Terminally ill patients in Victoria are set to be able to request a legal drug to end their lives, but strict clauses might prevent people from making that choice — even when it's their right.
The Queensland Premier orders an inquiry into end-of-life care, including the issue of voluntary euthanasia, saying the issue must be confronted.
Voluntary euthanasia won't be legal in the ACT or the Northern Territory for the foreseeable future, with a Senate bill voted down last night — but politicians in Canberra say the fight is not over.
The chief ministers of the Northern Territory and the ACT have ramped up calls to restore the territories' rights to make their own voluntary euthanasia laws, releasing a full-page advertisement directed at the Federal Senate.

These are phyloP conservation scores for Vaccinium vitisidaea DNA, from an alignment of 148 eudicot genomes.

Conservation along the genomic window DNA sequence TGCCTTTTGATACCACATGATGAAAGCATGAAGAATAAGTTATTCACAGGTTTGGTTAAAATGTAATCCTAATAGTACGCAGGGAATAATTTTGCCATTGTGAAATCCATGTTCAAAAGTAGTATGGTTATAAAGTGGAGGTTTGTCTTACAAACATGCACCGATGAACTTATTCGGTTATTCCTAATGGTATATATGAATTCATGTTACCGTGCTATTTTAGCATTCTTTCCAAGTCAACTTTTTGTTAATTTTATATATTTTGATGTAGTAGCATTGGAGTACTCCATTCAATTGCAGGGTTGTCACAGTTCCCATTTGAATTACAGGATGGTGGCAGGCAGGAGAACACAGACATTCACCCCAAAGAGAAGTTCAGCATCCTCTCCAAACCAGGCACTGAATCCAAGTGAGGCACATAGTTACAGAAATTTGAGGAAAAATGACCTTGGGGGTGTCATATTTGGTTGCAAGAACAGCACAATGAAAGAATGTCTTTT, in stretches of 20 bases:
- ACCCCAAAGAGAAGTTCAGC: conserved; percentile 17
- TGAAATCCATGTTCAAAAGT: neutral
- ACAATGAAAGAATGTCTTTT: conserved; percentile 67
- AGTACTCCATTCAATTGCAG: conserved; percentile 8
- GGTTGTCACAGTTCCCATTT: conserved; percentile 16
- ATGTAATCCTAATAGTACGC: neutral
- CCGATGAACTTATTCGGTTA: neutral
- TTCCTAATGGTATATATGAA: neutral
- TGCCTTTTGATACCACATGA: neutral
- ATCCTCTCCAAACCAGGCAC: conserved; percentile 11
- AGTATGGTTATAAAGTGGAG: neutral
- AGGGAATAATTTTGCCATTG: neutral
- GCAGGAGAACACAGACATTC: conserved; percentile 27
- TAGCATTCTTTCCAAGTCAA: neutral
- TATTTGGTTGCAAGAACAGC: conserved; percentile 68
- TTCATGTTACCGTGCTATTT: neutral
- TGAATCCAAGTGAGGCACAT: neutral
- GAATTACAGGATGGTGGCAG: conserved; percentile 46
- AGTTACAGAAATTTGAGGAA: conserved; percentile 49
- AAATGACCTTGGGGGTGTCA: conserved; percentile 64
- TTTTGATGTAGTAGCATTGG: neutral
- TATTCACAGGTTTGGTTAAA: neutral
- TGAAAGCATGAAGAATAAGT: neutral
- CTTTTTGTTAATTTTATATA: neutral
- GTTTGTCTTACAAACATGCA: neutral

The ACT and NT may soon wrestle back control of its euthanasia laws — more than two decades after the NT's landmark legalisation of the practise was voided by the Commonwealth.
The story of the 104-year-old Perth academic — one of the first Australians to undertake assisted suicide due to old age rather than a terminal illness — has attracted international headlines and inflamed a highly divisive debate.
As Victoria becomes the first state in Australia to legalise assisted dying for the terminally ill, a health researcher says the legislation is unlikely to help those who most want voluntary assisted dying.
Close to 80 per cent of Australians have voted in the optional same-sex marriage postal survey, and appetite is growing for giving the public another chance to have a say.